The well-known explorer Marco Polo is rumoured to have been born in the town of Korčula. While historians may not agree on this fact, if you ask the locals, they will likely point you in the direction of his birth house. You can go on a guided tour of the house and learn details that would be difficult to find out yourself – the guides are informed and hospitable and make sure you get the most out of your visit. Look around the refurbished house and gaze out the window to the horizon in front of you – something that the great explorer himself surely did, if this is where he was born!

Discover St. Mark’s Cathedral

This 15th-century Gothic-Renaissance style church, built from Korčula’s own limestone and sitting on one of the peninsula’s highest points, is an exceptional example of Dalmatian church architecture. The building was constructed by local masters and craftsmen of stonemasonry and is highly symbolic to the people of Korčula.

Explore Vela Spila Cave

Vela Spila, a large open-air cave located above the town of Vela Luka, has been continuously occupied since the last ice age (20,000 years ago). A short hike to Pinski Rat hill, approximately 130 meters above sea level, provides views of the elliptically shaped cavern that sits 17 meters high and measures approximately 40 meters wide. As one of Europe’s most important prehistoric cave dwellings, this is a must-see!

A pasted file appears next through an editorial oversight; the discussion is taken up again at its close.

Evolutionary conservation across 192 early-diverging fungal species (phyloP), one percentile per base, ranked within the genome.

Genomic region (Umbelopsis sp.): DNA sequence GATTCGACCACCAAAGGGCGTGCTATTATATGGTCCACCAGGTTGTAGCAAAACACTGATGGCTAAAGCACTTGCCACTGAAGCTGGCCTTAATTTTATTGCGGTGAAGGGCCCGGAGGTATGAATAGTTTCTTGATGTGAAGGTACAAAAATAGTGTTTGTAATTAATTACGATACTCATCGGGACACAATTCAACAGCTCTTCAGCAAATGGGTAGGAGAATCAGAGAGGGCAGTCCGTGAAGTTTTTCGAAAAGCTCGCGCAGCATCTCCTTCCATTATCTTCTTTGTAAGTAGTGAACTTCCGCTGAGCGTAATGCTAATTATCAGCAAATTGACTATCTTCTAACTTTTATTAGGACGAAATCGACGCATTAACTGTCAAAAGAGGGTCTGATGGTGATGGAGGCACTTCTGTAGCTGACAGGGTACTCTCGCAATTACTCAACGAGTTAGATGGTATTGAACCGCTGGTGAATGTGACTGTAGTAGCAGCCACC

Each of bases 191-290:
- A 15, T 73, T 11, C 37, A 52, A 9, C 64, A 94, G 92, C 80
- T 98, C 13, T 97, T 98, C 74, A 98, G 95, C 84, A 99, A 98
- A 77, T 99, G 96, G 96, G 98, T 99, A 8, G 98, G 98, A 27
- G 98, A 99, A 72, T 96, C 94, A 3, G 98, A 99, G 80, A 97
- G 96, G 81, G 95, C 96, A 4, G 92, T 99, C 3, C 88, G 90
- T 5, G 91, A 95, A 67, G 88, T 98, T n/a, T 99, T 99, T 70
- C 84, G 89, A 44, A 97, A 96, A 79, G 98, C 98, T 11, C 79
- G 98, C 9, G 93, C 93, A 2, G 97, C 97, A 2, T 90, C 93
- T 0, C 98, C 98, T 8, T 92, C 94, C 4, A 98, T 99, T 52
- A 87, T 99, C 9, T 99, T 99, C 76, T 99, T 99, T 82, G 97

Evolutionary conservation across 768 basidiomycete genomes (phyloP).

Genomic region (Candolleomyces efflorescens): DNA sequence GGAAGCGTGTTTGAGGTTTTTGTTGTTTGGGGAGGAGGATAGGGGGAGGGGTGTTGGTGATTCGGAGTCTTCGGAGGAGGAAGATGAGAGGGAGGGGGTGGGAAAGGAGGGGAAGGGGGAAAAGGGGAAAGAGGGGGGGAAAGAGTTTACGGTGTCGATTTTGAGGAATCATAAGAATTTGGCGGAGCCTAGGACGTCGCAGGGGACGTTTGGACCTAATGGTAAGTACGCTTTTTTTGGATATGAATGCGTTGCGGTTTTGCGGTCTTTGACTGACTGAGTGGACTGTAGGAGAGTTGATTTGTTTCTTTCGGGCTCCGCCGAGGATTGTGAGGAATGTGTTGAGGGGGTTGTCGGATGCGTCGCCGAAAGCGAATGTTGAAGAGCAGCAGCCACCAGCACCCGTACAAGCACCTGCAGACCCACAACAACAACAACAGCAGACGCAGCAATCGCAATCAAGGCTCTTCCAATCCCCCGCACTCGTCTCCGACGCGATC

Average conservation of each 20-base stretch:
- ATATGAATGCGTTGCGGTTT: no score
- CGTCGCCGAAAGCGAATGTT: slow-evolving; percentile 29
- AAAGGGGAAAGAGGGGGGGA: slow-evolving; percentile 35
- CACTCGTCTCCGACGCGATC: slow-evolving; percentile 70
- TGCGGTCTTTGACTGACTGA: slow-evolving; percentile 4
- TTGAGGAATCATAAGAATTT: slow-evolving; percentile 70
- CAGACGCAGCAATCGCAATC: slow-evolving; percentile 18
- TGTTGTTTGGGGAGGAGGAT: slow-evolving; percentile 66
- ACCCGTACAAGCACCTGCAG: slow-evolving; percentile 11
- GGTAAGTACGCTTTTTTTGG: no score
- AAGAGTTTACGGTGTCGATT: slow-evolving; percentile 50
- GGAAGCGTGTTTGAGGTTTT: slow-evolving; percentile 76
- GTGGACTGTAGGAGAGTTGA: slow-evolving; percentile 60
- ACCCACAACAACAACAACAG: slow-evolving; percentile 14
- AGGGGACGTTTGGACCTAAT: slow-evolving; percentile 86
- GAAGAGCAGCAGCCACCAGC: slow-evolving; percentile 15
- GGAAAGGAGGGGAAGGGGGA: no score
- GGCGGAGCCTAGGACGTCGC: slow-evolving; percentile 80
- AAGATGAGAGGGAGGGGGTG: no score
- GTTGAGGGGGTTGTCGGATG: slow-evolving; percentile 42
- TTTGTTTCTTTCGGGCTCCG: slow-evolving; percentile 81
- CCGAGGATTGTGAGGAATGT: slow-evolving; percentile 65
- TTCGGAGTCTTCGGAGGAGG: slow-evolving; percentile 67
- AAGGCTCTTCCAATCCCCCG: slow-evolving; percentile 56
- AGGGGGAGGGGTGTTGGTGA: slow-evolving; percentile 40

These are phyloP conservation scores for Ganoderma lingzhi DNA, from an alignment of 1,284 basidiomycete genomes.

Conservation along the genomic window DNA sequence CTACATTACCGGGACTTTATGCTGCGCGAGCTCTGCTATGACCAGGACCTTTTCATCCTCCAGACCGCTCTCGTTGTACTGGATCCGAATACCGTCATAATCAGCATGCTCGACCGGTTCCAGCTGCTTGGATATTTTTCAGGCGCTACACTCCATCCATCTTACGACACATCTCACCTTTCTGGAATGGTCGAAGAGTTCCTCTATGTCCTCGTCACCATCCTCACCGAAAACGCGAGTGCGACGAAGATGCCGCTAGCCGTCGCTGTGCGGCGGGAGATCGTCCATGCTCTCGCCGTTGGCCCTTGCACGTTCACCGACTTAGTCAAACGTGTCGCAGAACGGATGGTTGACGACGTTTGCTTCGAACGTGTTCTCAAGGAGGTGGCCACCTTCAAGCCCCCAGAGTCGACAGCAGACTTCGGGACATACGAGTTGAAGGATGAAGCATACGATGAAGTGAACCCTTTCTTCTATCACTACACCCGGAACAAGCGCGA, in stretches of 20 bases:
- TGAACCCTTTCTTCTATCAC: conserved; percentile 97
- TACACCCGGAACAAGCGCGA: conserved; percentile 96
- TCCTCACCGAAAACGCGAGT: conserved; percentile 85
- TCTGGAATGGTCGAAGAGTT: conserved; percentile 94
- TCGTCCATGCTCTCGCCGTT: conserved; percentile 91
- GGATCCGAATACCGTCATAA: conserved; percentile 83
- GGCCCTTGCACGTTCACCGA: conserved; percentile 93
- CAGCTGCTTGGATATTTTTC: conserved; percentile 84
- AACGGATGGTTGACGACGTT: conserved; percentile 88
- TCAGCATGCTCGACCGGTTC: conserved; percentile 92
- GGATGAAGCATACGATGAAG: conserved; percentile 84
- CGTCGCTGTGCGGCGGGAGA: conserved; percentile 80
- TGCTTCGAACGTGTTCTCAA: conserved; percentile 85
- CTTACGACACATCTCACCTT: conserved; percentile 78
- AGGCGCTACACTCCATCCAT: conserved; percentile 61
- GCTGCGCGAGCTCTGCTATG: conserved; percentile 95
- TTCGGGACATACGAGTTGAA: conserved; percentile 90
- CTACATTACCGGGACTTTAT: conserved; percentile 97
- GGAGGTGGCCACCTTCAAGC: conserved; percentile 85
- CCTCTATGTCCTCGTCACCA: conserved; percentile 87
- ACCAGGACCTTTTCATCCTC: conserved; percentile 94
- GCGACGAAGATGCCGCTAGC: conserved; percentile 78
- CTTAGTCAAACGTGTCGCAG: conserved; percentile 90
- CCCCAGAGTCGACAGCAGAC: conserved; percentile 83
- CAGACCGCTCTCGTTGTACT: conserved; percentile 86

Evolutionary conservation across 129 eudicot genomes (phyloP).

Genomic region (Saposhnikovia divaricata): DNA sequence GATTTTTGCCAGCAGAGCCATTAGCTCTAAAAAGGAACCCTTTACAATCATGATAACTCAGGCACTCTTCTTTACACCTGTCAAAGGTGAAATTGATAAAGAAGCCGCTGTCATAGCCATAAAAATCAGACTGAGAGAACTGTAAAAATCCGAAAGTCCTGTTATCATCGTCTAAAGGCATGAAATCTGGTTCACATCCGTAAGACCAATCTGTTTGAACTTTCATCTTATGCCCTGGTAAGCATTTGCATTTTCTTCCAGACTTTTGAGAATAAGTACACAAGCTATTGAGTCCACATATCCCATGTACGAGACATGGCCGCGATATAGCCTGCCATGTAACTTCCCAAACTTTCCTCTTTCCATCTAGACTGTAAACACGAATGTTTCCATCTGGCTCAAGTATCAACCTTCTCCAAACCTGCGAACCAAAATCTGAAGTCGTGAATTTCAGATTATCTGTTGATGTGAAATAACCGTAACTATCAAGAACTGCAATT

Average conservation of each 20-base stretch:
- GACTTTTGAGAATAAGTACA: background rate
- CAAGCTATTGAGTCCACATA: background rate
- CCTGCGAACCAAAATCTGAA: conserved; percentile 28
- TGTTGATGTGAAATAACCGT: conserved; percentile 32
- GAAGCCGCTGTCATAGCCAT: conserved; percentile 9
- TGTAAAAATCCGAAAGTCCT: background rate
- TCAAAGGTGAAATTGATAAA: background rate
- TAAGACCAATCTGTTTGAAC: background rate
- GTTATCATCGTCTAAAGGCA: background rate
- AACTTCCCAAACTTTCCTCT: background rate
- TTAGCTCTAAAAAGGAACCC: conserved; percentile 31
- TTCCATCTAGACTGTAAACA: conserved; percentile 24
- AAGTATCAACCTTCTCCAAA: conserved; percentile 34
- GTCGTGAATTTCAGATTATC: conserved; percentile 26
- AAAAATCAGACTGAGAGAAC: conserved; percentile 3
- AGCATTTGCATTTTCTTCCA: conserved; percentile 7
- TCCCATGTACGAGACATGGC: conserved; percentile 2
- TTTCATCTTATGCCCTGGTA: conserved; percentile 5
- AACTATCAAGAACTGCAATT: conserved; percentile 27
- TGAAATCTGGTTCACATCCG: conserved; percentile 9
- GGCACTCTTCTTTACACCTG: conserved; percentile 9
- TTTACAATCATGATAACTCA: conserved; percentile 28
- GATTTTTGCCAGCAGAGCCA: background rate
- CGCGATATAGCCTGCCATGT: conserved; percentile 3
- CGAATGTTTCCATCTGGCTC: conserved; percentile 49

Saviour locally produced wine

Dalmatia’s southern region is renowned for its excellent wines, and the island of Korčula is no exception! Korčula boasts superb red wines and beautifully cultivated vineyards – if you’re a fan of wine, then touring these places is a must. Most of the wines here are made at home, small-scale production wines that aren’t available outside the country. The vineyards near Lumbarda are the source of the well-known Grk wine variety. It is not produced anywhere else on the island or in the country. Take a tour of the vineyards and try the native varieties of wine. You could even cycle there, stopping to try local produce and taste different wines along the way.

Climb Mountain Hum

The primary Hum Hill is situated west of Vela Luka, perched 376 meters above sea level, with a vantage point of the gorgeous bay of this town. If you’re feeling energetic, the abbreviated hike should take around an hour and a half and will provide you with a 19th Century Austro-Hungarian fortress and breathtaking views out across the town and bay.

What about accommodation in Korčula?

Korčula offers a wide variety of accommodations, from hostels with shared dorm rooms to guesthouses and luxurious high-end hotels. Whether you want to stay in Korčula Town, Vela Luka, Lumbarda or in the countryside Korčula provides numerous accommodation.

Towns on Korčula island

Vela Luka

Vela Luka is a town located on the western side of Korčula Island. It is quieter than Korčula Town and gets its name from the big harbour found there. The town has a long history, dating back to prehistoric times, as evidenced by archaeological artefacts found at the local cultural centre. Vela Luka’s main industry is agriculture, particularly olive growing, and the town’s olive oil is widely used and recommended by locals. If you’re looking for a peaceful day trip from Korčula Town, Vela Luka is definitely worth a visit. There are several restaurants and shops along the harbour where you can relax and enjoy the quiet atmosphere.


Lumbarda is a village on the east side of Korčula island, known for its two sandy beaches. If you don’t prefer pebble beaches, Lumbarda is a great relief! You can either rent a bike or take a taxi to travel the 6 kilometres between Korčula town and Lumbarda.